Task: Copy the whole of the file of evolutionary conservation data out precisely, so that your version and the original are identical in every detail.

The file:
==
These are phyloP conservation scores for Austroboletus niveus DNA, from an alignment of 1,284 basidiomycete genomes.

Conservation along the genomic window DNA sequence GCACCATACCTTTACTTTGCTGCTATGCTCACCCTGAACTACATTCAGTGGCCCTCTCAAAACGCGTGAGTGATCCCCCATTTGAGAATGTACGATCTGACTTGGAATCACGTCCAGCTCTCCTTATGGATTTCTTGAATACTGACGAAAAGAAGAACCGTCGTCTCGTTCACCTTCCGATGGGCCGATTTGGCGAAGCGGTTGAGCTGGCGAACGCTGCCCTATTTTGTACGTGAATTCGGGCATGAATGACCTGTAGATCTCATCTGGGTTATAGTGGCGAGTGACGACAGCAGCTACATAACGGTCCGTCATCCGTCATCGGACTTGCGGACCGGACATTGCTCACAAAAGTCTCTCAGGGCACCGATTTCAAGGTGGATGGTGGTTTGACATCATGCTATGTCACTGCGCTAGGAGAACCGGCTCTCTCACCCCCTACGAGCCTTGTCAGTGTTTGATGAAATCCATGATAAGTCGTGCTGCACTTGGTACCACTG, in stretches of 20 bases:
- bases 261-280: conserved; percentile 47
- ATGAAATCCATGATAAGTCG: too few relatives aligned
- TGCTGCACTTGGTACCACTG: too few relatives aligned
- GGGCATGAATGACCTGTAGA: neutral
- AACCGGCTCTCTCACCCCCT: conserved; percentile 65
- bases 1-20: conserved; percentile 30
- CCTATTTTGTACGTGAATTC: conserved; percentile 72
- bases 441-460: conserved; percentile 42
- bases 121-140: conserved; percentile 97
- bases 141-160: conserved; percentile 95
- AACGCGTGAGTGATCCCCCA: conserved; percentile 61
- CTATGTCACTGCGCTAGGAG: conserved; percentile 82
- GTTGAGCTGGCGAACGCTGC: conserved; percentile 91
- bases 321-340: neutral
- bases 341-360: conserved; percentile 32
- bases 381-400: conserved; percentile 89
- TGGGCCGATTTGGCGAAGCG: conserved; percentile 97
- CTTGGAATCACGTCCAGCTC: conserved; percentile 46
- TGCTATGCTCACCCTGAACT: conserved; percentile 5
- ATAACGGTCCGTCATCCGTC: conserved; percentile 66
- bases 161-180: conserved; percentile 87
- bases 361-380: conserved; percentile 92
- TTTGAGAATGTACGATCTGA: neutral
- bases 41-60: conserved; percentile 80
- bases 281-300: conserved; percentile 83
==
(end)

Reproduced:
These are phyloP conservation scores for Austroboletus niveus DNA, from an alignment of 1,284 basidiomycete genomes.

Conservation along the genomic window DNA sequence GCACCATACCTTTACTTTGCTGCTATGCTCACCCTGAACTACATTCAGTGGCCCTCTCAAAACGCGTGAGTGATCCCCCATTTGAGAATGTACGATCTGACTTGGAATCACGTCCAGCTCTCCTTATGGATTTCTTGAATACTGACGAAAAGAAGAACCGTCGTCTCGTTCACCTTCCGATGGGCCGATTTGGCGAAGCGGTTGAGCTGGCGAACGCTGCCCTATTTTGTACGTGAATTCGGGCATGAATGACCTGTAGATCTCATCTGGGTTATAGTGGCGAGTGACGACAGCAGCTACATAACGGTCCGTCATCCGTCATCGGACTTGCGGACCGGACATTGCTCACAAAAGTCTCTCAGGGCACCGATTTCAAGGTGGATGGTGGTTTGACATCATGCTATGTCACTGCGCTAGGAGAACCGGCTCTCTCACCCCCTACGAGCCTTGTCAGTGTTTGATGAAATCCATGATAAGTCGTGCTGCACTTGGTACCACTG, in stretches of 20 bases:
- bases 261-280: conserved; percentile 47
- ATGAAATCCATGATAAGTCG: too few relatives aligned
- TGCTGCACTTGGTACCACTG: too few relatives aligned
- GGGCATGAATGACCTGTAGA: neutral
- AACCGGCTCTCTCACCCCCT: conserved; percentile 65
- bases 1-20: conserved; percentile 30
- CCTATTTTGTACGTGAATTC: conserved; percentile 72
- bases 441-460: conserved; percentile 42
- bases 121-140: conserved; percentile 97
- bases 141-160: conserved; percentile 95
- AACGCGTGAGTGATCCCCCA: conserved; percentile 61
- CTATGTCACTGCGCTAGGAG: conserved; percentile 82
- GTTGAGCTGGCGAACGCTGC: conserved; percentile 91
- bases 321-340: neutral
- bases 341-360: conserved; percentile 32
- bases 381-400: conserved; percentile 89
- TGGGCCGATTTGGCGAAGCG: conserved; percentile 97
- CTTGGAATCACGTCCAGCTC: conserved; percentile 46
- TGCTATGCTCACCCTGAACT: conserved; percentile 5
- ATAACGGTCCGTCATCCGTC: conserved; percentile 66
- bases 161-180: conserved; percentile 87
- bases 361-380: conserved; percentile 92
- TTTGAGAATGTACGATCTGA: neutral
- bases 41-60: conserved; percentile 80
- bases 281-300: conserved; percentile 83